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Wishing for World Peace at Hiroshima’s Peace Memorial Park

Posted By on Aug 13, 2014

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If you are traveling around Japan outside of Tokyo or Kyoto, Hiroshima is an essential stop on any itinerary.

Besides being a site of international importance, being the first city in history to be destroyed by a nuclear weapon in 1945, it is also a warm city with lots of character and things to do.

Unfortunately, as Hiroshima did fall victim to the bombings during World War II, most of its original buildings and cultural heritage sites were destroyed. Like Tokyo, Hiroshima looks very modern compared to other cities across Japan.

While it still feels like Japan, there’s something about Hiroshima that stands out as different from other cities. The survivors and current citizens have been working hard to restore Hiroshima’s original feeling, although it will take a lot of money and time to do so.

Everywhere is easy to get around, especially because of the tram system. Yes! Like many beloved cities in the western world, Hiroshima actually has a tram system, which is rare in Japan.

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If you take the trams, the first stop you’ll visit is the Genbaku Dome (原爆ドーム), also known as the Atomic Bomb Dome. To get the best view of this famously heartbreaking landmark, walk along the Ota River near the equally famous Aioi Bridge. Aioi Bridge, which was said to be the actual target of the bombings, gives an eerie view of the dome. Even though the dome is not very large, it stands out amongst the other buildings as an eerie eternal reminder of its tragic past.

Located nearby is the Peace Memorial Park. If you visit early enough the park should be less crowded and very peaceful, although it is also very beautiful to visit at night.

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The park serves as a memorial to all of those who lost their lives in the bombings, as well as a reminder to advocate peace in the world. There are a number of memorials and monuments throughout the park, as well as museums and lecture halls, all which draw more than a million visitors year each.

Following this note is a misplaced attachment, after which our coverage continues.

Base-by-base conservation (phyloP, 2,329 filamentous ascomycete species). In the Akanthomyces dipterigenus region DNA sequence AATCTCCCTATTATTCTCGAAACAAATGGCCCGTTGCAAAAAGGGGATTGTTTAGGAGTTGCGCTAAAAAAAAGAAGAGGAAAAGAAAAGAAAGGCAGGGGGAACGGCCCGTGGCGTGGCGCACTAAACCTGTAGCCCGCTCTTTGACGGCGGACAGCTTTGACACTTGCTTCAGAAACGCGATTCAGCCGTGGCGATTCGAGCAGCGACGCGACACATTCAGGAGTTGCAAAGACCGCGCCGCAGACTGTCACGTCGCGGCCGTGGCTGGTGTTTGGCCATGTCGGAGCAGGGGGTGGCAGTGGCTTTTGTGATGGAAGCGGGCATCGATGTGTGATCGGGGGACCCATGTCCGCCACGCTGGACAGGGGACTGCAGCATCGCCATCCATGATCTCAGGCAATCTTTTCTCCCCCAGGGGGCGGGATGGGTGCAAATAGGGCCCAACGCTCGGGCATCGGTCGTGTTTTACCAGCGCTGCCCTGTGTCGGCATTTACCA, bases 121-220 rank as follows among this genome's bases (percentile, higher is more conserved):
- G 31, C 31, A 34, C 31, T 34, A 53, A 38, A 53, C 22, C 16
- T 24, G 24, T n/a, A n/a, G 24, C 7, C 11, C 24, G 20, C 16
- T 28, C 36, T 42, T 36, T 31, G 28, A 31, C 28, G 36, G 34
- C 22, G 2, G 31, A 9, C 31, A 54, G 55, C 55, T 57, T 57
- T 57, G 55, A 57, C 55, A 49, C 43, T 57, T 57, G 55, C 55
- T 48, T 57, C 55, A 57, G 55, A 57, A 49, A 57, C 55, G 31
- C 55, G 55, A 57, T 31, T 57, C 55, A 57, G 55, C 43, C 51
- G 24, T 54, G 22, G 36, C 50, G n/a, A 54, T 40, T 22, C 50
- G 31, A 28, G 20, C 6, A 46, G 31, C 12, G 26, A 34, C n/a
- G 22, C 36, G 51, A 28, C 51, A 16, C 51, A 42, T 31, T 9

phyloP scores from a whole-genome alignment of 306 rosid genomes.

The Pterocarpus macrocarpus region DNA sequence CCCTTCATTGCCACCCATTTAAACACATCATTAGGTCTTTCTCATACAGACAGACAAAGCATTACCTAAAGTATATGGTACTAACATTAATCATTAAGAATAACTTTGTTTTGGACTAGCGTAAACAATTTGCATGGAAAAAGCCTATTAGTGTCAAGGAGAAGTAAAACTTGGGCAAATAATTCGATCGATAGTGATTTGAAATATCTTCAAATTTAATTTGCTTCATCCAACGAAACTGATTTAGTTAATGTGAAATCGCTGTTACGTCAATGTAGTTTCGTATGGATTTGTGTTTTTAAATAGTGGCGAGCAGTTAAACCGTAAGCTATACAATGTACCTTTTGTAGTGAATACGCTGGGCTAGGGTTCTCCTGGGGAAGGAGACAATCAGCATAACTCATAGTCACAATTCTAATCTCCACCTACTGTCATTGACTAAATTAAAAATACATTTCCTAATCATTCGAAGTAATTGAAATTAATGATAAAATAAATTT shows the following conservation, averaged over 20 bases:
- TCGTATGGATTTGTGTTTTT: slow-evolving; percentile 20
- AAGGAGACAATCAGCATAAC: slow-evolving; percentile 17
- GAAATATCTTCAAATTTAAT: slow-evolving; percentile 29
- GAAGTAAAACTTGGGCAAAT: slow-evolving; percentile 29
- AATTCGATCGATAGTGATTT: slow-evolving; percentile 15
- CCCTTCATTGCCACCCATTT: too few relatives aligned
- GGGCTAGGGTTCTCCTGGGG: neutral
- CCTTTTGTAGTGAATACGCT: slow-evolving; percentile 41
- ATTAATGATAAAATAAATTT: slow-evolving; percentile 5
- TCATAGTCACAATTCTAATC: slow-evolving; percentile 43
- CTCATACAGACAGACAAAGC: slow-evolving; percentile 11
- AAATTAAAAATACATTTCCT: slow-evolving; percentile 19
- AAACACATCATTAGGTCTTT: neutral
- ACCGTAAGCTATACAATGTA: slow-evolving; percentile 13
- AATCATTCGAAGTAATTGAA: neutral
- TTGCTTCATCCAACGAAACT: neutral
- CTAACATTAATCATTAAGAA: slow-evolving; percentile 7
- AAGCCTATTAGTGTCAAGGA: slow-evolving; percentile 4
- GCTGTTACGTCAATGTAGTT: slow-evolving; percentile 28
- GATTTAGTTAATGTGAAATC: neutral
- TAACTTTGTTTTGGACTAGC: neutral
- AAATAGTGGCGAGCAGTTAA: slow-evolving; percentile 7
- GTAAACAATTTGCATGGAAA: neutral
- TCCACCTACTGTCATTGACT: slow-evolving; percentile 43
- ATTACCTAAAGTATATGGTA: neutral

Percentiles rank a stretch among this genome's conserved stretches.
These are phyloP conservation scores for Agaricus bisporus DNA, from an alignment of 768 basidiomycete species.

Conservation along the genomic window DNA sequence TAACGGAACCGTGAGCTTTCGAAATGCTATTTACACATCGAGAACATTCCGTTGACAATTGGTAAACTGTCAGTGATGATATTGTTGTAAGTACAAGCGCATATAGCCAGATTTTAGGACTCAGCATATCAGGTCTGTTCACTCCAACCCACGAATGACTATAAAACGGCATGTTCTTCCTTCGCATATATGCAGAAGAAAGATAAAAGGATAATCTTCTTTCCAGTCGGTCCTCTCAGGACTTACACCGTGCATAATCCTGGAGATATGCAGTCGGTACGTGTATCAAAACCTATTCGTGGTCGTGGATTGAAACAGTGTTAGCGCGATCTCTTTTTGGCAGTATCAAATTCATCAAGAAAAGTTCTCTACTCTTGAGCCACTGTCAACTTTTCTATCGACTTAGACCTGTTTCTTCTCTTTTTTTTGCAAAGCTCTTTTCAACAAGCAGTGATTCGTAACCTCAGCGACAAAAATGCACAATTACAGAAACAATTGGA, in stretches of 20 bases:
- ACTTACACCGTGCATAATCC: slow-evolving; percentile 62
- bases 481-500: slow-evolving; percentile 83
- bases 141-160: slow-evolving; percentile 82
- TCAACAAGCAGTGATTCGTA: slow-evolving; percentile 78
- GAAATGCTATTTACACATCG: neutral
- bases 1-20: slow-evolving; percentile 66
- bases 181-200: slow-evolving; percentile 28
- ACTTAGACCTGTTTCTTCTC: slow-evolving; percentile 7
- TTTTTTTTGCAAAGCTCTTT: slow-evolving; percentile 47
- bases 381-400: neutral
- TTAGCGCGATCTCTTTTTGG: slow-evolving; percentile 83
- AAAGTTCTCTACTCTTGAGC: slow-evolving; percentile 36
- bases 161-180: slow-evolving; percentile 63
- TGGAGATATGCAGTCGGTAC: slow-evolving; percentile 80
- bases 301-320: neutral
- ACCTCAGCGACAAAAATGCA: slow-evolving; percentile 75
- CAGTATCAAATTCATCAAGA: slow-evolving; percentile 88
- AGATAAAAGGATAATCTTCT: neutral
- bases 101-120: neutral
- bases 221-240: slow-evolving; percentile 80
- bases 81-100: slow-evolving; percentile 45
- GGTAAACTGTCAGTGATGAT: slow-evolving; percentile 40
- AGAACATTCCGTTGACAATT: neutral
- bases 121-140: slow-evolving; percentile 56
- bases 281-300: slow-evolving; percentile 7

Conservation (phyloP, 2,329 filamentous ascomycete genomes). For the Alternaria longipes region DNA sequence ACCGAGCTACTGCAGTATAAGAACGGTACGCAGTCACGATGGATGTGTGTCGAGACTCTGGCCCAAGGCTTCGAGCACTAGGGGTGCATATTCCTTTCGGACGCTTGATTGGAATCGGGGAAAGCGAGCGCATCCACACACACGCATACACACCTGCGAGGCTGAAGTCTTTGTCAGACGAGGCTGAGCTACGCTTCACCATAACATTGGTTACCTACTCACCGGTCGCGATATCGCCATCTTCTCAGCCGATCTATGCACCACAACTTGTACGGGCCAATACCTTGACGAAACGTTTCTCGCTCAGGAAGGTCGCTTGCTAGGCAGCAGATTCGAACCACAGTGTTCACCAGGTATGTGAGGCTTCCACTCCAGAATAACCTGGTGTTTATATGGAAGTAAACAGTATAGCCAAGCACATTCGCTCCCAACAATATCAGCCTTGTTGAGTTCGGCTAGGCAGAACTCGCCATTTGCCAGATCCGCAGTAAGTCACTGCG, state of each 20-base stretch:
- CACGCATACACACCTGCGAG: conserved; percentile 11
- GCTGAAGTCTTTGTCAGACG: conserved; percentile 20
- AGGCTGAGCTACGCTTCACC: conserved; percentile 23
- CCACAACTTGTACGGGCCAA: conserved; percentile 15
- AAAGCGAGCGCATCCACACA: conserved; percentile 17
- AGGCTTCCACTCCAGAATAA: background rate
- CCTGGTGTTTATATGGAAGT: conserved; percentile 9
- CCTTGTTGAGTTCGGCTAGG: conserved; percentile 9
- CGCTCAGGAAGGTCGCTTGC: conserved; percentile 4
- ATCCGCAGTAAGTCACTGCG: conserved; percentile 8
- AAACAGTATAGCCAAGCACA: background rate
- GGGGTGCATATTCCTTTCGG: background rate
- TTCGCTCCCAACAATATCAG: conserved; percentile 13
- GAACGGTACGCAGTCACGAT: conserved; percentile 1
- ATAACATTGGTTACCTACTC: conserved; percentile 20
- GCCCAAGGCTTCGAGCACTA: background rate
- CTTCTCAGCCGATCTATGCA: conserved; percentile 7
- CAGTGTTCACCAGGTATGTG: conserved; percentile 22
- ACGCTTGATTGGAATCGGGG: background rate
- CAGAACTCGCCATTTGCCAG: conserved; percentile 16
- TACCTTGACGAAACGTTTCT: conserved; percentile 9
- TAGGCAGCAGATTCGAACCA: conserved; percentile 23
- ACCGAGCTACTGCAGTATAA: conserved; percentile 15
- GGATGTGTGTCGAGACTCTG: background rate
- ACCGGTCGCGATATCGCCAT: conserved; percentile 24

In the park there is a statue of a girl with her arms outstretched, with an origami crane above. This is the Children’s Peace Monument, dedicated to the memory of the children who died as a result of the bombing.

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The statue is based on the true story of Sadako Sasaki, a 12-year old girl who died from radiation from the bomb. She believed that if she folded 1,000 paper cranes her wish would come true to live.

Near the Monument you can see displays of origami cranes in all the colours of the rainbow, dedicated to the memory of the victims of the bombing, to peace and to worldwide de-nuclearisation. These cranes have been sent to Hiroshima from around the world, where they are placed near the statue.

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Inside the Peace Memorial Museum, there were displays memorializing items, belongings, and sections of buildings, which were found in the aftermath of the bombings. There was also a large section that was used to inform others about the dangers of nuclear weapons.

Hiroshima is a very peaceful city, but an important one that shouldn’t be missed.

Address: 1 Nakajimacho, Naka Ward, Hiroshima, 730-0811, Japan

[post by Beth]

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Beth Williams

Originally from Chicago, Beth got her first true taste of travel when she studied abroad in Japan during her final year of university. She ended up loving Asia so much, she found herself moving right back upon graduating and is currently teaching English full-time in Hong Kong. Armed with her camera and a passion for travel, she is currently on a mission to photograph the world-- proving that you can work the normal “9-5” and still find time to travel on her blog Besudesu Abroad.

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